Discussion of time v. value-based pricing has spawned countless articles and arguments for both sides of the coin. 

But even if some lawyers are now billing with a fixed-fee model, most still record time – either for the purpose of creating a bill or to track productivity.

So unless you’ve completely burnt timesheets, understanding time recording and billing is critical. Because if the process isn’t carefully managed with well-trained staff and efficient software, then mistakes will quickly eat into profits. 

FilePro’s better-billing checklist

Best practice time-recording and billing means paying attention to the whole process, reviewing current systems, developing protocols, training staff and ensuring compliance. 

Start with creating (or updating) a written protocol. 

Ensure the protocol references a range of staff members (principals, solicitors, admin and accounts) and get buy-in from your team by updating the protocol at review meetings. 

Things to consider

  • What is your procedure for time recording and billing?
  • Is it consistent across different offices or teams?
  • Who trains new starters, what’s the process and how long does it take?
  • Are changes to your protocol or FilePro updates communicated to all staff?


  • Do staff record contemporaneously? They should – it can capture up to 10% more time.
  • Do supervisors check on contemporaneous time recording and model good behaviour themselves?
  • Do you make the best use of your software? How many of your staff have taken FilePro’s billing training or watched timesheet training videos?


  • Is a monthly cycle right or is billing fortnightly / at project milestones appropriate?
  • Should you be getting money in trust?
  • Do you know your client’s billing cycle? It may not be the end of the month, so find out and make sure to send bills a few days before any cut-offs.
  • Is it worth tightening payment terms to 7-14 days to improve cashflow?
  • Have you automated reminder emails on or after the due date if payments haven’t been made?
  • Does your cost agreement allow you to cease to act on the event of non-payment? How will you decide when this is necessary?
  • Have you considered using FilePro’s SMS reminders? I’m hearing great results about a much higher percentage of bills getting paid on time and reduced debtor days

Inducting new staff

For something as important as getting paid, it’s surprising how little time is often allocated to inducting new lawyers. 

Law firms can often have dramatically different protocols or practice management systems. An investment of time and effort up front will pay dividends in the long run.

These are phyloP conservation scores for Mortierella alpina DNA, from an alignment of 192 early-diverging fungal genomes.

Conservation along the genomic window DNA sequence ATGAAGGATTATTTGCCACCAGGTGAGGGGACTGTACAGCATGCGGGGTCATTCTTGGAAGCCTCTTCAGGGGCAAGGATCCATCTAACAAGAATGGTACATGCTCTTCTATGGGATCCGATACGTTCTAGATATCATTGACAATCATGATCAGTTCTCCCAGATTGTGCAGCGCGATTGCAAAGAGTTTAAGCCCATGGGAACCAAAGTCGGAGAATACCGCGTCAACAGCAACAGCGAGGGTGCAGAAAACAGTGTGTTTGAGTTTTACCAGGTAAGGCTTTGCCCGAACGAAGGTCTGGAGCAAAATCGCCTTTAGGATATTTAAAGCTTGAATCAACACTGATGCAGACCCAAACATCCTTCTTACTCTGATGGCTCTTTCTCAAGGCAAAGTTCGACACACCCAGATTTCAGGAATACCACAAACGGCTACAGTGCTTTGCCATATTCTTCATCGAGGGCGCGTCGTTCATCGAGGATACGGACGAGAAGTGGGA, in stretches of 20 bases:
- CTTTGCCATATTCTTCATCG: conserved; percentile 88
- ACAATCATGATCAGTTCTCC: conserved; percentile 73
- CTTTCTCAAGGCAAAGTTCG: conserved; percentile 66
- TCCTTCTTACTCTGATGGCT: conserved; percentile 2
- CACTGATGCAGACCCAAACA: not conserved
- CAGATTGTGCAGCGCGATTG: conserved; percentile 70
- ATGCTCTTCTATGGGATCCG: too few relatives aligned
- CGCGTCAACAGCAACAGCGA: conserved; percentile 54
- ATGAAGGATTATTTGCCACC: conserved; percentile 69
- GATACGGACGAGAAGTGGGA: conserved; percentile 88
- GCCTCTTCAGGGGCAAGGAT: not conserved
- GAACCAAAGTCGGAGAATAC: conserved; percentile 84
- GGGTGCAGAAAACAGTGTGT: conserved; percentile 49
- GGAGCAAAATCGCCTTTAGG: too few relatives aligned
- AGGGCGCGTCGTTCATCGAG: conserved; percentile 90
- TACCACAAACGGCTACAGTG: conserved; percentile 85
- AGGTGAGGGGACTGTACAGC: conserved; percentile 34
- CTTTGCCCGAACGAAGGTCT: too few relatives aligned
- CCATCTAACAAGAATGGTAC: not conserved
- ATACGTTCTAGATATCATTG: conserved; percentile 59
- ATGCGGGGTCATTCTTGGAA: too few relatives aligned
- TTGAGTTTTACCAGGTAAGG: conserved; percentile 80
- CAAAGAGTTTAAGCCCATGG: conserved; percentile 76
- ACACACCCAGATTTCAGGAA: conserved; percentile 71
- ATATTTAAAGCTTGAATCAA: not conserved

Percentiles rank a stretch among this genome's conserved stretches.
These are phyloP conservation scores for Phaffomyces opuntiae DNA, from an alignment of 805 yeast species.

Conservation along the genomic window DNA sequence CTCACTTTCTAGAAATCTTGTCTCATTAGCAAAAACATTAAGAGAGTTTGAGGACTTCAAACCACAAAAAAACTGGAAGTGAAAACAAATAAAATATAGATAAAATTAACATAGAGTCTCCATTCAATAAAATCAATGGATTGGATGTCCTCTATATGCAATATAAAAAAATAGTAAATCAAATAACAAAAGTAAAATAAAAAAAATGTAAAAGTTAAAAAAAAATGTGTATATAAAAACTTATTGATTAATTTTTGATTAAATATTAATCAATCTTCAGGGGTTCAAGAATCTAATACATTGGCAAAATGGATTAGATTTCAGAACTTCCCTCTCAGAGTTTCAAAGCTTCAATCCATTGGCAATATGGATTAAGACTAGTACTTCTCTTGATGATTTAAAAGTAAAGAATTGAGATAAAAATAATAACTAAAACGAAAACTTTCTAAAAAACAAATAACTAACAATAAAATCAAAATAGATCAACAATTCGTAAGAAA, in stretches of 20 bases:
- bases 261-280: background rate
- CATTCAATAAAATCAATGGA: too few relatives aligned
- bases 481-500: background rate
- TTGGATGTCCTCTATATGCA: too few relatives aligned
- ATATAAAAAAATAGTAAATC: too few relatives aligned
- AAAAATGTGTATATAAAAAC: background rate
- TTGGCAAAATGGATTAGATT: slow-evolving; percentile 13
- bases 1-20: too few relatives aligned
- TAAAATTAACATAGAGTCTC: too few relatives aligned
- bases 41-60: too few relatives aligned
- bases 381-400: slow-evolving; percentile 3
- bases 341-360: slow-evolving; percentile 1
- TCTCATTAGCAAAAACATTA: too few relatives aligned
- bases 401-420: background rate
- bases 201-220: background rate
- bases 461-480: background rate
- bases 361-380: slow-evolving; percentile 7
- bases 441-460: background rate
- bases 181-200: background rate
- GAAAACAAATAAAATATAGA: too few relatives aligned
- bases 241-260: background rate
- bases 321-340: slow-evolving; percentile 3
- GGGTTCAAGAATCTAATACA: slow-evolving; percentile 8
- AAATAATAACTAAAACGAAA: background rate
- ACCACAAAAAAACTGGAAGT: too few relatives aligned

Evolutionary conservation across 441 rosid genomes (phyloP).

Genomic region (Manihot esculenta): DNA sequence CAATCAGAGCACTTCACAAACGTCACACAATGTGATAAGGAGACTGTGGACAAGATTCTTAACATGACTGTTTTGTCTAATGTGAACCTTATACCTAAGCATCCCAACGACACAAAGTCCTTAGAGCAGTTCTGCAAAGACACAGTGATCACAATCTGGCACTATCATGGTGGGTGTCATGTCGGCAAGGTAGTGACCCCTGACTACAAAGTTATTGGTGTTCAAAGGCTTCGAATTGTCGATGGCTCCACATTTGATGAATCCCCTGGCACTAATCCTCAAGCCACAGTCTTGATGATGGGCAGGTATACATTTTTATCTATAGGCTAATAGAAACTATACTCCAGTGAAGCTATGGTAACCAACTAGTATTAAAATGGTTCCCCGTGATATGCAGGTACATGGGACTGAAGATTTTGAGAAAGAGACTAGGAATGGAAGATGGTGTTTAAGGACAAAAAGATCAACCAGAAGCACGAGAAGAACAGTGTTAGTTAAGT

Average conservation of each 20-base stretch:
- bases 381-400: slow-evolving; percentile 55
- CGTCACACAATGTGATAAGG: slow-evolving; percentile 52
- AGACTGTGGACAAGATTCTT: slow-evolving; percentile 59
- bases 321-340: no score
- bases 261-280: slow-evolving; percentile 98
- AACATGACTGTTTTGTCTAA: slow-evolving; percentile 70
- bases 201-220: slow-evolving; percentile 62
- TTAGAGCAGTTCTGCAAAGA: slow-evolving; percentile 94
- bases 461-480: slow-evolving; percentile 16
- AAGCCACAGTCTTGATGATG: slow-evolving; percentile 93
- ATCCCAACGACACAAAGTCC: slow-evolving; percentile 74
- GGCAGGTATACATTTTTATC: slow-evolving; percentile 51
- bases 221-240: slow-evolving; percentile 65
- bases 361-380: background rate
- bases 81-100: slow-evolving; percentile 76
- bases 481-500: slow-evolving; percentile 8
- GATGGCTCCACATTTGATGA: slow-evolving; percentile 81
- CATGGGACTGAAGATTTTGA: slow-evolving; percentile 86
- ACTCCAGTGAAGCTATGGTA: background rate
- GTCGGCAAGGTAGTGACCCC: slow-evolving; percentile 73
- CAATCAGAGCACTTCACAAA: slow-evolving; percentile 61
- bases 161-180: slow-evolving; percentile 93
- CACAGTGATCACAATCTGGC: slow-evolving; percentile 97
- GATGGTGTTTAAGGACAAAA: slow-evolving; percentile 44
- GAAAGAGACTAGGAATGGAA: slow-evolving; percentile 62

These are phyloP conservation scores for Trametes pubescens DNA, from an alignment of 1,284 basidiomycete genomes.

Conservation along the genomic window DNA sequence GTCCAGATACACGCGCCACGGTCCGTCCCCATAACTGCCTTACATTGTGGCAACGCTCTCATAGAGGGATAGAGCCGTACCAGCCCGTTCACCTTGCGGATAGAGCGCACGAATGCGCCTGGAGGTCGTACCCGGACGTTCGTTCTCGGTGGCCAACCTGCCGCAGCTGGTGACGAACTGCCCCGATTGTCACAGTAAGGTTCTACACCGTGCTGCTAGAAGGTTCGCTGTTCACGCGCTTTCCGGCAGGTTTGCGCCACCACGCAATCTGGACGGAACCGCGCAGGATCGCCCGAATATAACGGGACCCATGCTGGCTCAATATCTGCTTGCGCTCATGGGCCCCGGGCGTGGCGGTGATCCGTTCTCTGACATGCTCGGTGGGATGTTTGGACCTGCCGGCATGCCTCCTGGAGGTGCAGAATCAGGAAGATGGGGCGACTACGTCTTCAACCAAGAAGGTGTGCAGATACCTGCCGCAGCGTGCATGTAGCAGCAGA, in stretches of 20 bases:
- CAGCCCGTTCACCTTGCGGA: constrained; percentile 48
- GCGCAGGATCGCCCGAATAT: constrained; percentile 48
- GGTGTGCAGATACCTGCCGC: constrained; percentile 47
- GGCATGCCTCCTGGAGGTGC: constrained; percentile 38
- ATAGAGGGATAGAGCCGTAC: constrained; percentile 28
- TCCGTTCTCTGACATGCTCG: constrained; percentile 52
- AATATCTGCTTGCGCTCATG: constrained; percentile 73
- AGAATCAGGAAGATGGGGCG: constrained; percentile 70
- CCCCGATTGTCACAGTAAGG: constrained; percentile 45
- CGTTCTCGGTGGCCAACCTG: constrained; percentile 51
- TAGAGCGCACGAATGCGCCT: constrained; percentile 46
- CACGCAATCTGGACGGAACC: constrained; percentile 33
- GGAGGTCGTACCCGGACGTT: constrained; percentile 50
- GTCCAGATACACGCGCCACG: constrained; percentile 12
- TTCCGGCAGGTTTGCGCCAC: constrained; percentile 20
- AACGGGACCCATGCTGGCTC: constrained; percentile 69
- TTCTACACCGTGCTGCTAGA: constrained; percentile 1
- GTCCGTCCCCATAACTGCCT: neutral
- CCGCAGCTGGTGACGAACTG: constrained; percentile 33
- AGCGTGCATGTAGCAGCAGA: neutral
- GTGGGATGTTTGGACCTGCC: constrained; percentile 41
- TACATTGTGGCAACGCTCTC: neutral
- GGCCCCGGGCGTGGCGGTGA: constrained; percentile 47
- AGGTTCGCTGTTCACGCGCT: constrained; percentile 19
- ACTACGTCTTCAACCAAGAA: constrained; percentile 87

A good induction should allow new staff at least 6 hours over the first three months to learn and implement your protocol. It might look something like this:

  • 30-60 minute induction to go through your firm’s protocol
  • 30-60 minutes of reading after induction
  • 30-60 minute meeting after the first month to check-in and correct any problems
  • 3.5 hours for FilePro Basics course, which covers a range of topics, including time recording
  • 30-60 minutes to review FilePro’s online training videos for timesheet entry, time clock and timesheet manager

How can FilePro help?

Using FilePro for time recording and billing saves time, increases productivity and makes the billing process run more smoothly. The features are intuitive and can be tailored and boosted with short-cuts to work best for your practice.

As there is no additional cost for training, make sure everyone who records time completes the Basics Training Course when they start (or get staff to do the training now if they have never done it). 

Additionally, make sure they view FilePro’s Time Recording videos on the Online Learning hub, which can be viewed as a team or individually from any device.

They can get started with this ‘highlights’ video on FilePro’s Timesheet entry. 

About the Author

Cathryn Urquhart facilitates the Legal Practice Management Course at the College of Law -WA, presents training for FilePro and delivers CPD training to law firms. She’s practised as a lawyer working as a Senior Associate in 2 large firms and at Law Mutual (WA), PI insurer in WA, managing claims and presenting Risk Management.